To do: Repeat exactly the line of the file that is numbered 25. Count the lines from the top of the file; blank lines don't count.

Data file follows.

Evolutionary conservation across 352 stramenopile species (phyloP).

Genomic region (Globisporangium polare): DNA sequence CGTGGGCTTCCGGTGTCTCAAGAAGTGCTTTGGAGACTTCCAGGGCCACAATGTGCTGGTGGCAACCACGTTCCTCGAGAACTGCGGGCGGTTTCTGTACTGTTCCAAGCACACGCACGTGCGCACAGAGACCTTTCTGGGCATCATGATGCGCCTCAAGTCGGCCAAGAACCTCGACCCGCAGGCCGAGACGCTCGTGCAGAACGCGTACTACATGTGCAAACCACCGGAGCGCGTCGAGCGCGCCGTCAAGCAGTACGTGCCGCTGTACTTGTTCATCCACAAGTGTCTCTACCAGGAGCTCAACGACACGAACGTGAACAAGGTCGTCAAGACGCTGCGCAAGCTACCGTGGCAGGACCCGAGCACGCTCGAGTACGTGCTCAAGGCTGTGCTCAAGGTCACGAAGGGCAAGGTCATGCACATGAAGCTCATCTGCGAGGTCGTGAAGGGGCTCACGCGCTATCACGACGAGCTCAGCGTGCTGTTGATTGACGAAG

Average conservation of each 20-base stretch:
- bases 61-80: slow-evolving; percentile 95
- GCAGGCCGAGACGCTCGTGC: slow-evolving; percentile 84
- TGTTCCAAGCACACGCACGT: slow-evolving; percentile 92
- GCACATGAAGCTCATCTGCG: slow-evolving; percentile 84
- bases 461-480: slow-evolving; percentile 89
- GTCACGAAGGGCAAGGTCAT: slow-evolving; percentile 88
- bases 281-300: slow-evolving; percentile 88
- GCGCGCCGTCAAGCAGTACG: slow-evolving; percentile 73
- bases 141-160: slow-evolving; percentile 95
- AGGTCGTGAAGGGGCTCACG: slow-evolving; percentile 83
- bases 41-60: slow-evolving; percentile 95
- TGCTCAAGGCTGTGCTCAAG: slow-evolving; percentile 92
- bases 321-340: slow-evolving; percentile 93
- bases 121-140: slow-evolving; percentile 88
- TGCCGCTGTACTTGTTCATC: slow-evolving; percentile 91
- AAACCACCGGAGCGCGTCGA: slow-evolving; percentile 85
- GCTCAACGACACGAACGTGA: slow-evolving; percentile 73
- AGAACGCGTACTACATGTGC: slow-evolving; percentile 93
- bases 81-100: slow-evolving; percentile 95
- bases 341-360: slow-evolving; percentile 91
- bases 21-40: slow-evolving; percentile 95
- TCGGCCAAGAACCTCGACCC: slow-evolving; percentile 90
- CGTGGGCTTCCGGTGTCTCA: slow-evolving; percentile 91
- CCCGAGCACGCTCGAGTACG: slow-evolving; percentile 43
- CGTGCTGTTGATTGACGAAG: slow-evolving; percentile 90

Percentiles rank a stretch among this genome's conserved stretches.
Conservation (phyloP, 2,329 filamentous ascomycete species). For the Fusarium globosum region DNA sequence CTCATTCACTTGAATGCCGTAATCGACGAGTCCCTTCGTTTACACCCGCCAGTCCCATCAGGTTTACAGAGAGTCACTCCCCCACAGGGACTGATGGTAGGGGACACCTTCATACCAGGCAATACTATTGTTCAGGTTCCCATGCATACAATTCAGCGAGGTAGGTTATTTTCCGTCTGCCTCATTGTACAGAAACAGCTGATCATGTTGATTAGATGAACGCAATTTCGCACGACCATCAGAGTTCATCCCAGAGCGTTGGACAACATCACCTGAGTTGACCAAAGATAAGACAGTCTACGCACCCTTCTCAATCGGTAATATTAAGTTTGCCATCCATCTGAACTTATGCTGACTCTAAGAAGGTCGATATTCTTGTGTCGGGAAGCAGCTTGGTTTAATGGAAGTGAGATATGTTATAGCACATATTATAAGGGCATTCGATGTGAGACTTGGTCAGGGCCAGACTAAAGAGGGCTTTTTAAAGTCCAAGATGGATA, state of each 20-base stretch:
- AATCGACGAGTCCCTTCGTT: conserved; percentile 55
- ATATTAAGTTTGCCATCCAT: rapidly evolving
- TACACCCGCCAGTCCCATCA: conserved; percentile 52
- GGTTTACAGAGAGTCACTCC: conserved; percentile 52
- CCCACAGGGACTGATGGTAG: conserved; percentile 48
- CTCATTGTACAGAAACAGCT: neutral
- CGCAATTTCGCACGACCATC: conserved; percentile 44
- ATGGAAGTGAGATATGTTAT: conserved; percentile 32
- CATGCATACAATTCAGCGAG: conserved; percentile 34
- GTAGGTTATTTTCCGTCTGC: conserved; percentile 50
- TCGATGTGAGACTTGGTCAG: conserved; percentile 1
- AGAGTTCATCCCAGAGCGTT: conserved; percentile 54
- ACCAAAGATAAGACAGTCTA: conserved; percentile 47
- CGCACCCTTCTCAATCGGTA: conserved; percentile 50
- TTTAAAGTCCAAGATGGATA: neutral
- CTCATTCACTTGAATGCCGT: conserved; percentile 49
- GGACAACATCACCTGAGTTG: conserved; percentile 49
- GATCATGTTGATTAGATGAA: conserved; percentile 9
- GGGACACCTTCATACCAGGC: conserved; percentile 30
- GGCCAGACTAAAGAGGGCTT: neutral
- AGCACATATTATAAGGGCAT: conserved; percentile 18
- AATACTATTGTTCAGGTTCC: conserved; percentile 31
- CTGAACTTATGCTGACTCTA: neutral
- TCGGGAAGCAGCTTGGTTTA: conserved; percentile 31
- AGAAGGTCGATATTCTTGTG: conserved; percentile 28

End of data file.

- TCGGCCAAGAACCTCGACCC: slow-evolving; percentile 90